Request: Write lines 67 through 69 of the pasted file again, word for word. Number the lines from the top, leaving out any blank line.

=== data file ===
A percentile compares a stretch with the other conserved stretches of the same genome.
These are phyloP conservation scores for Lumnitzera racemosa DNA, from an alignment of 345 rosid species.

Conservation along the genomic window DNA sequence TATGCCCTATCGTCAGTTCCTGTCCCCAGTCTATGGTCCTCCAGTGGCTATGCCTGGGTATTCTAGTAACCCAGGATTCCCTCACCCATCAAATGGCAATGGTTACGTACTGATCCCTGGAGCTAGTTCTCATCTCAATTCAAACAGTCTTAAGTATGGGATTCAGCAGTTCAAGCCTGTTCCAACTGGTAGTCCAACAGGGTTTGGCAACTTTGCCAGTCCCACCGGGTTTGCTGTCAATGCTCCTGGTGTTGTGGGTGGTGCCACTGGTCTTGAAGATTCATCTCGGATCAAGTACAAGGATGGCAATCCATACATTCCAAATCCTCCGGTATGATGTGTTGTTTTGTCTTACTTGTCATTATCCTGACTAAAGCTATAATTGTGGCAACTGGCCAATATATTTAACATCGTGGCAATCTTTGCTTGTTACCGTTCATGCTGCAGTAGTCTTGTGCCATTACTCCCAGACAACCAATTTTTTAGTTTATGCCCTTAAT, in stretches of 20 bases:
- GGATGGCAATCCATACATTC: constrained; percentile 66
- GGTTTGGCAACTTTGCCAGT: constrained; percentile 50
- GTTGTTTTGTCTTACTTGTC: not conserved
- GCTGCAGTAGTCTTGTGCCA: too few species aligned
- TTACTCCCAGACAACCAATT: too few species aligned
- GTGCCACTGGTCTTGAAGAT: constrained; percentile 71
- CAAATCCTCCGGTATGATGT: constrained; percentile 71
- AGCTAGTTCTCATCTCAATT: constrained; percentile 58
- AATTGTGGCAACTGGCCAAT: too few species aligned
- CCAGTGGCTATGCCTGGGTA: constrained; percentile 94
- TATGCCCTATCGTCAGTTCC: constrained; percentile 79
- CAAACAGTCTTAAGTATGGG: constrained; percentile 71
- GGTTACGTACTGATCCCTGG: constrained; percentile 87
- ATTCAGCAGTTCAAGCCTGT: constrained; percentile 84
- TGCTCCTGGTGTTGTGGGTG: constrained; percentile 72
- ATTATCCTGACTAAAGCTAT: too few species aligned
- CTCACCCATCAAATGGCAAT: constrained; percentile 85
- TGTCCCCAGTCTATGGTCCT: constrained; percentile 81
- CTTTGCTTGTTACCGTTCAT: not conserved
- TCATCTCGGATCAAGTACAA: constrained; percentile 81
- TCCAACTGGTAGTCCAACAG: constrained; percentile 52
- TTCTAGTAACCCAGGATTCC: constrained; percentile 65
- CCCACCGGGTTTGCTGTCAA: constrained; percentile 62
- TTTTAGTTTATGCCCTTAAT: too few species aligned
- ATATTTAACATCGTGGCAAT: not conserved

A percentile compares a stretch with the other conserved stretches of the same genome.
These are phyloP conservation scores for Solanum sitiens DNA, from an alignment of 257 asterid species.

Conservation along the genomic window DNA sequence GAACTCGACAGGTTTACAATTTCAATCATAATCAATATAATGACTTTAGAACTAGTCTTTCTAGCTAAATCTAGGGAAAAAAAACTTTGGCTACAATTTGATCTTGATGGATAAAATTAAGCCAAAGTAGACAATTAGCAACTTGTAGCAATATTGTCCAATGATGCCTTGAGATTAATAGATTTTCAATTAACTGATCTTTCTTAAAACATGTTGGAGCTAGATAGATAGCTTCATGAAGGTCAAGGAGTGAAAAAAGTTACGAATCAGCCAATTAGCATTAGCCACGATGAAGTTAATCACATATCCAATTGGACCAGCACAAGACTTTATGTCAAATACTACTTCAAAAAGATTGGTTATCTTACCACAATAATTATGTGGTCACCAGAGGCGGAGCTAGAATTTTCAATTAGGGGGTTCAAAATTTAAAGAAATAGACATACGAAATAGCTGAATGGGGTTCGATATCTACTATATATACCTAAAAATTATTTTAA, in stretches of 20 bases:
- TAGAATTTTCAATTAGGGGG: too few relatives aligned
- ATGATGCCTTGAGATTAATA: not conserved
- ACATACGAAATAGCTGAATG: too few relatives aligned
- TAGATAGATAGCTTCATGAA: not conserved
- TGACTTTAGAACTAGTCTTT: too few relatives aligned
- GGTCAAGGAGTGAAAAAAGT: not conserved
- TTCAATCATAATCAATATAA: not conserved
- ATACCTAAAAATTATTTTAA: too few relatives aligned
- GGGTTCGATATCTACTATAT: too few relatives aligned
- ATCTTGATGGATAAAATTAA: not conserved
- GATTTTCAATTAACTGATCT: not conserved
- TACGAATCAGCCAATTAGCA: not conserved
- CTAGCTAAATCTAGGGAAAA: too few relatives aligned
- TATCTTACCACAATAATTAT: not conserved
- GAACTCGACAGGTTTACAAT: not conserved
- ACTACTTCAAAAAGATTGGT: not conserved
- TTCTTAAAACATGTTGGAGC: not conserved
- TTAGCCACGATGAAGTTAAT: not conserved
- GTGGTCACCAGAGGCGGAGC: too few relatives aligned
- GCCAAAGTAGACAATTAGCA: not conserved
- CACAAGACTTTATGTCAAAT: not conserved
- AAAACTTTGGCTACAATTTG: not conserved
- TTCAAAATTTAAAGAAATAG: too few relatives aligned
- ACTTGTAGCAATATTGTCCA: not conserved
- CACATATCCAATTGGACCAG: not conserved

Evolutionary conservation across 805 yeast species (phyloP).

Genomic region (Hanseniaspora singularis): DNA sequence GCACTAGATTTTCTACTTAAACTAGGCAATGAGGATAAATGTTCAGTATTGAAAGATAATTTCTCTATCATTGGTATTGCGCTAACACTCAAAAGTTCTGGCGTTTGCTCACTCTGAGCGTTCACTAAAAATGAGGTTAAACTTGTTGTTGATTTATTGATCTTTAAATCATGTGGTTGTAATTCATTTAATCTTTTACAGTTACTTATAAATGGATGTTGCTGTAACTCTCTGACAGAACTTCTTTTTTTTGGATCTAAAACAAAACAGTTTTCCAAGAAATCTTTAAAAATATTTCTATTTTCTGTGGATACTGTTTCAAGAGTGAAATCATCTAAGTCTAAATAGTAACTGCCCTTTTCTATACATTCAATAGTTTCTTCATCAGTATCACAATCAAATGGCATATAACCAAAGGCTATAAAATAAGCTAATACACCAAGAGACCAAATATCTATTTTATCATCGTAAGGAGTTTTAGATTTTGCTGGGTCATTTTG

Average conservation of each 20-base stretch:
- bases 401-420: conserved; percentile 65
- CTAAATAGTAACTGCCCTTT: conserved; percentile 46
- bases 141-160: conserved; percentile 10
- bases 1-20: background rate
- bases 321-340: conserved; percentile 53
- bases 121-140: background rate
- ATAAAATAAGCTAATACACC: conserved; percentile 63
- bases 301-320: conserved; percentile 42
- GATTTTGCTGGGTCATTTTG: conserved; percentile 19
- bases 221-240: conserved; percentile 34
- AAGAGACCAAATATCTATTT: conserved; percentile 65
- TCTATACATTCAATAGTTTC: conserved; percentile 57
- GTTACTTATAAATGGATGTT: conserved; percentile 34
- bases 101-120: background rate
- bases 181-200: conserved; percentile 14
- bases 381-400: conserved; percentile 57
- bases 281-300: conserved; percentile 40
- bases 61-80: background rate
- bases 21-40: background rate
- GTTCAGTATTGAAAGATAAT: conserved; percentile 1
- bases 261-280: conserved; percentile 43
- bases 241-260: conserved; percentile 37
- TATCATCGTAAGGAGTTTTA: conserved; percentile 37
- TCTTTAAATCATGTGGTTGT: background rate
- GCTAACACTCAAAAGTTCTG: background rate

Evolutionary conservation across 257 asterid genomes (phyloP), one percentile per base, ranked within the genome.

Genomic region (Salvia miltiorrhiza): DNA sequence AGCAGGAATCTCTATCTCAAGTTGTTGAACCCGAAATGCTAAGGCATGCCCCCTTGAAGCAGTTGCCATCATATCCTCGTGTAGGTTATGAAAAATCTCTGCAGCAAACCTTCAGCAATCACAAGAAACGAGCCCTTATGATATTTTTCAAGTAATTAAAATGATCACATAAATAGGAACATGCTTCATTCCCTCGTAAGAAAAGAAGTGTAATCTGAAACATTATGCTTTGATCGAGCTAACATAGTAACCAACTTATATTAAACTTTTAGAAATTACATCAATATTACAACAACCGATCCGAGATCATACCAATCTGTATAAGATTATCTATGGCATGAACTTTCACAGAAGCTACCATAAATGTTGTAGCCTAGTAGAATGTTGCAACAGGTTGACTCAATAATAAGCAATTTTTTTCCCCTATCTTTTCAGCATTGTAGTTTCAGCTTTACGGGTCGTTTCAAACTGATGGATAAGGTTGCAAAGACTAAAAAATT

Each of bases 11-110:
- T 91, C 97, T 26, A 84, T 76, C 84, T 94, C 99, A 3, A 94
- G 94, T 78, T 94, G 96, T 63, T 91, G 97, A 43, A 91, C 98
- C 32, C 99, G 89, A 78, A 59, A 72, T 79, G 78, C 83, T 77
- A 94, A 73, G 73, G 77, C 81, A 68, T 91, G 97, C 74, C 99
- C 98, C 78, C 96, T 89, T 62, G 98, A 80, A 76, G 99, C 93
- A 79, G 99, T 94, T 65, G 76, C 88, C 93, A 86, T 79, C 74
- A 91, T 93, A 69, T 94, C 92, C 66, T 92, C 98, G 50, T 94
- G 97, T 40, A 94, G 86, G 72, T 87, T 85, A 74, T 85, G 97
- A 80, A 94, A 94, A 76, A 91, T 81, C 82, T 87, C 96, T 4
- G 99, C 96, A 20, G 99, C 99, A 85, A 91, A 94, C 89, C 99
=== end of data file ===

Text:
- bases 301-320: conserved; percentile 42
- GATTTTGCTGGGTCATTTTG: conserved; percentile 19
- bases 221-240: conserved; percentile 34